Prime Minister’s discretion

 

That is, according to Padfield, it is necessary to find out first what a relevant Act intends. The problem with the European Union (Notification of Withdrawal) Bill – and it is still a Bill – is that it does not say what it intends beyond giving authority ‘to notify’ the UK’s intention to leave the EU. Clause 1(1) says, under the heading ‘1 Power to notify withdrawal from the EU’:

 

(1) The Prime Minister may notify, under Article 50(2) of the Treaty on European Union, the United Kingdom’s intention to withdraw from the EU.

 

And therein lies the discretion: the Prime Minister ‘may notify’. She has to decide. In so doing she must act rationally. Underlying that rationality question it is critical for her to be clear – and preferably to say that she is clear – what is meant by the 2016 referendum. Secondly, she needs to understand as fully as possible what will be changed adversely to those she represents – the UK nationals affected in the variety of ways involved – as a result of triggering Article.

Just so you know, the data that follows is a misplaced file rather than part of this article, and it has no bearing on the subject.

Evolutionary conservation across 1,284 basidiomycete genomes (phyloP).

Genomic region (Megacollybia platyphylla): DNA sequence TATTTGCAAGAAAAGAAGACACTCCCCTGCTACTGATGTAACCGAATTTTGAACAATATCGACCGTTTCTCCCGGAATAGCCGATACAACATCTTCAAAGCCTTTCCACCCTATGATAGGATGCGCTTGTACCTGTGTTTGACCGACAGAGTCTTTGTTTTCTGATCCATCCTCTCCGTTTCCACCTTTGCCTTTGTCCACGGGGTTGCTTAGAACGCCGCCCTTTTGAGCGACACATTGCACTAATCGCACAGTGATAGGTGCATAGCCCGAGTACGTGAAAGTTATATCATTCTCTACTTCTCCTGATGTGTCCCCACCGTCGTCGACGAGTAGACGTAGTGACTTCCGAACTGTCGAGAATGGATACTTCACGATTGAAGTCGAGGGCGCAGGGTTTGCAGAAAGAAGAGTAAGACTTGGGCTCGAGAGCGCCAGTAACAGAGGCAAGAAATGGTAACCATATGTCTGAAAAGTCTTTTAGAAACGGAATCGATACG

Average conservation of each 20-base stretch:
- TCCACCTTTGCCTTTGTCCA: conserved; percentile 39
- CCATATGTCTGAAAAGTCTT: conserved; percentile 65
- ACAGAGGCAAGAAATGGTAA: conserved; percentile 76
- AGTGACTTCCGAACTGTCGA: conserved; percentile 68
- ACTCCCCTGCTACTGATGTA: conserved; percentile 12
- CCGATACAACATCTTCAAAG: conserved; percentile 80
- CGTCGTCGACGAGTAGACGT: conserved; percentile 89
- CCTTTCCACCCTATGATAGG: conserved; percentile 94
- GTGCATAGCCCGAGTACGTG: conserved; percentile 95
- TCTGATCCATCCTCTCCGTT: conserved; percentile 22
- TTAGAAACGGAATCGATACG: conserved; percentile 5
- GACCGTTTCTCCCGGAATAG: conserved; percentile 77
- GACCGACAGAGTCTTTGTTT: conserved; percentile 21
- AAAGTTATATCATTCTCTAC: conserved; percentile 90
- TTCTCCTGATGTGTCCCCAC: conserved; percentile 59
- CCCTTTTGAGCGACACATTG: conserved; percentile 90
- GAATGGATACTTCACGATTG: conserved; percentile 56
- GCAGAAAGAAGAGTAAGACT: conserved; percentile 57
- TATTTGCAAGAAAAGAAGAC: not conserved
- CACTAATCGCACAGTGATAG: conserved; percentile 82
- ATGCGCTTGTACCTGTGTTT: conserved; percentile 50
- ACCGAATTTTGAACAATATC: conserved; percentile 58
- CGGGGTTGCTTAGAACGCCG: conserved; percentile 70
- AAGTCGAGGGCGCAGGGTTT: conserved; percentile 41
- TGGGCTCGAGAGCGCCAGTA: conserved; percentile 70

The first of these points – the advisory nature of the referendum – has been explained to her, or for her, by the High Court and Supreme Court. The second could not have informed the electorate’s mind when they voted in the referendum – as she well knows. She knows this because neither she nor the army of civil servants working on the question have begun to give her an informed view of it all – eg by presenting or publishing a draft ‘Great Reform Bill’.

 

So that takes us back to Coke and what is meant by the discretion she has been given by s 1(1) and how she exercises it.

 

 

THE REFERENDUM

 

Meaning of the 2016 referendum